IPF is a fibrotic lung disease (Ley et al., 2011). A central role for myofibroblasts in fibrotic responses in the lungs, liver, kidney, and skin is well documented (Tuan and Nichter, 1998; Iwano and Neilson, 2004; Gressner and Weiskirchen, 2006; Romeo et al., 2006; Kis et al., 2011). Previous studies have implicated Src family kinases in fibrotic reactions. Thy-1–negative fibroblasts are located in fibrotic areas and contribute to lung fibrosis (Hagood et al., 2005). Tumor necrosis factor-α activates Src kinase in Thy-1–negative fibroblasts, and blockade of Src activation abrogates the tumor necrosis factor-α–activated profibrotic gene expression in these Thy-1–negative fibroblasts (Shan et al., 2010). Activation of Hck is associated with spontaneous inflammation and lung fibrosis in mice (Ernst et al., 2002). Excessive deposition of ECM is found in the alveolar septa of transgenic mice expressing the constitutive active form of Hck, a member of the Src family kinases (Ernst et al., 2002). Our findings indicate that the Src kinase pathway is directly involved in myofibroblast differentiation and functions in lung fibroblasts. This is supported by the fact that inhibition of Src kinase effectively blocked α-SMA expression and the formation of α-SMA–containing fibers, both being hallmarks of myofibroblast differentiation. TGF-β1 greatly increased ECM production and induced collagen-gel contraction in lung fibroblasts. These profibrotic effects of TGF-β1 were inhibited by AZD0530 in human lung fibroblasts. Our results are consistent with previous findings that inhibition of Src kinase prevents collagen synthesis in cardiac and skin fibroblasts (Elkareh et al., 2007; Skhirtladze et al., 2008). α-SMA is critical for myofibroblast contractility (Hinz et al., 2007); therefore, reduced α-SMA expression leads to the reduced contractility in lung fibroblasts treated with AZD030.
Src kinase likely regulates myofibroblast differentiation and function though FAK. FAK is involved in the signaling cascade initiated by integrin receptors and ECM proteins (Parsons et al., 2000; Reiske et al., 2000; Ding et al., 2002). FAK has been identified as a key signaling protein in myofibroblast differentiation, as FAK activation is required for TGF-β1–induced myofibroblast differentiation (Thannickal et al., 2003; Ding et al., 2008; Grove et al., 2014). FAK promotes the formation of α-SMA–containing fibers through neuronal Wiskott-Aldrich syndrome protein (Cai et al., 2012). FAK inhibition also reduced bleomycin-induced lung fibrosis in mice (Lagares et al., 2012; Ding et al., 2013). Cross-talk between Src kinase and FAK is necessary to sustain FAK activity (Calalb et al., 1995; Cary et al., 1996). A biphasic response of TGF-β1–induced Src activation was observed (Fig. 1). We believe the early peak is a receptor-mediated event that closely precedes the activation of FAK, which is also activated in response to TGF-β1 (Ding et al., 2008). We speculate that the delayed activation of Src may be mediated by autocrine secretion of growth factors that have been shown to activate the phosphatidylinositide 3-kinase–Akt pathway in a delayed manner after TGF-β stimulation (Horowitz et al., 2004). Our data demonstrate that TGF-β1 induces FAK activation, and blockade of Src kinase inhibits FAK activation induced by TGF-β1 (Fig. 4). These results support that Src kinase is required for TGF-β1–induced FAK activation. We speculate that Src kinase regulates myofibroblast differentiation at least in part through a FAK-dependent pathway. AZD0530 treatment also induces significant cleavage of PARP in fibroblasts treated with both TGF-β1 and AZD0530 (Fig. 2D). There is only a minimal increase of cleaved PARP in fibroblasts treated with only AZD0530 when compared with vehicle-treated fibroblasts (Fig. 2D). These data suggest a role of Src kinase in prosurvival signaling in myofibroblasts.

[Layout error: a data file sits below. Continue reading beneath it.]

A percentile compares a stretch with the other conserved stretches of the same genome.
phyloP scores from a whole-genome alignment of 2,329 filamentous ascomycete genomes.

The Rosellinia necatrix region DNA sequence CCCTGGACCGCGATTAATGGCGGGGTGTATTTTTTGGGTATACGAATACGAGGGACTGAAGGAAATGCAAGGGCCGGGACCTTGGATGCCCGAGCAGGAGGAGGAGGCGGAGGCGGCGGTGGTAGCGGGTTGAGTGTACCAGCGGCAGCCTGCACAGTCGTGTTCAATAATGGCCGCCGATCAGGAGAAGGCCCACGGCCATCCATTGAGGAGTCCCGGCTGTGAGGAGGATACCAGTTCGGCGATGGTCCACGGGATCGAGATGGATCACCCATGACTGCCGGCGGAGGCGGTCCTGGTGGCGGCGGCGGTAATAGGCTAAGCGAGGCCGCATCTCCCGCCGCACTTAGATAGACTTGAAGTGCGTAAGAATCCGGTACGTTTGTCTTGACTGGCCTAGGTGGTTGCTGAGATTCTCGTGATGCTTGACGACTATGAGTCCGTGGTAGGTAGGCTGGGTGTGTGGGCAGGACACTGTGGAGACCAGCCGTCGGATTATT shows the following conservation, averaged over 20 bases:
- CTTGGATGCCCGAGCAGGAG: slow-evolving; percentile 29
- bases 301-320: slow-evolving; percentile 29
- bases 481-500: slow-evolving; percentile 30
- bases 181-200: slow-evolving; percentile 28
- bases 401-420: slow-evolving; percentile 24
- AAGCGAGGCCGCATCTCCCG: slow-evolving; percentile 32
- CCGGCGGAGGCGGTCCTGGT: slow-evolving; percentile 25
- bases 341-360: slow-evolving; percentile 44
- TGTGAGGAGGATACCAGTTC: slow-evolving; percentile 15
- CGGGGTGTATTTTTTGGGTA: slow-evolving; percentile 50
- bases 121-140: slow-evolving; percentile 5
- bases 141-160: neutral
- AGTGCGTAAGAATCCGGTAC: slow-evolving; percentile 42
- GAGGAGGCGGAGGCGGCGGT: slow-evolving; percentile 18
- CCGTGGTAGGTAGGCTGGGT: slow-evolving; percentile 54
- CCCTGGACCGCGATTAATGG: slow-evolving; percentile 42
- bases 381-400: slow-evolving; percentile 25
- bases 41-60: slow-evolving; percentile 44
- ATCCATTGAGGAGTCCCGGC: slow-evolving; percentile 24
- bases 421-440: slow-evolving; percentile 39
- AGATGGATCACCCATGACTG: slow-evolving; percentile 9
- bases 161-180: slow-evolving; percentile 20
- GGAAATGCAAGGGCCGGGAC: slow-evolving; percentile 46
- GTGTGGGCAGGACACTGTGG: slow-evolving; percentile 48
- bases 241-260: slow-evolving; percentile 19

The effect of Src inhibition in vivo on lung fibrosis was studied by using the establish bleomycin murine lung fibrosis model. Bleomycin treatment induces lung fibrosis in rodents, and the resulting fibrosis shares many key features of human lung fibrosis but does not replicate human IPF (Adamson and Dowden, 1974; Snider et al., 1978; Phan et al., 1980; Moore and Hogaboam, 2008; Hecker et al., 2014). This murine model is dependent on an acute inflammatory response to injury, and it is not a model of progressive fibrosis. Previous studies have shown that neutrophil influx peaks at day 3 after injury (Izbicki et al., 2002), and the acute inflammatory response largely subsides by day 7 (Izbicki et al., 2002; Moore and Hogaboam, 2008; Mouratis and Aidinis, 2011). In this study, we treated animals starting at day 7 to test the efficacy of AZD0530 on lung fibrosis and to limit the potential effects of the drug on inflammation. Future studies will evaluate the role of AZD0530 in persistent or progressive models of lung fibrosis, for example, as recently described by our group in aged mice (Hecker et al., 2014).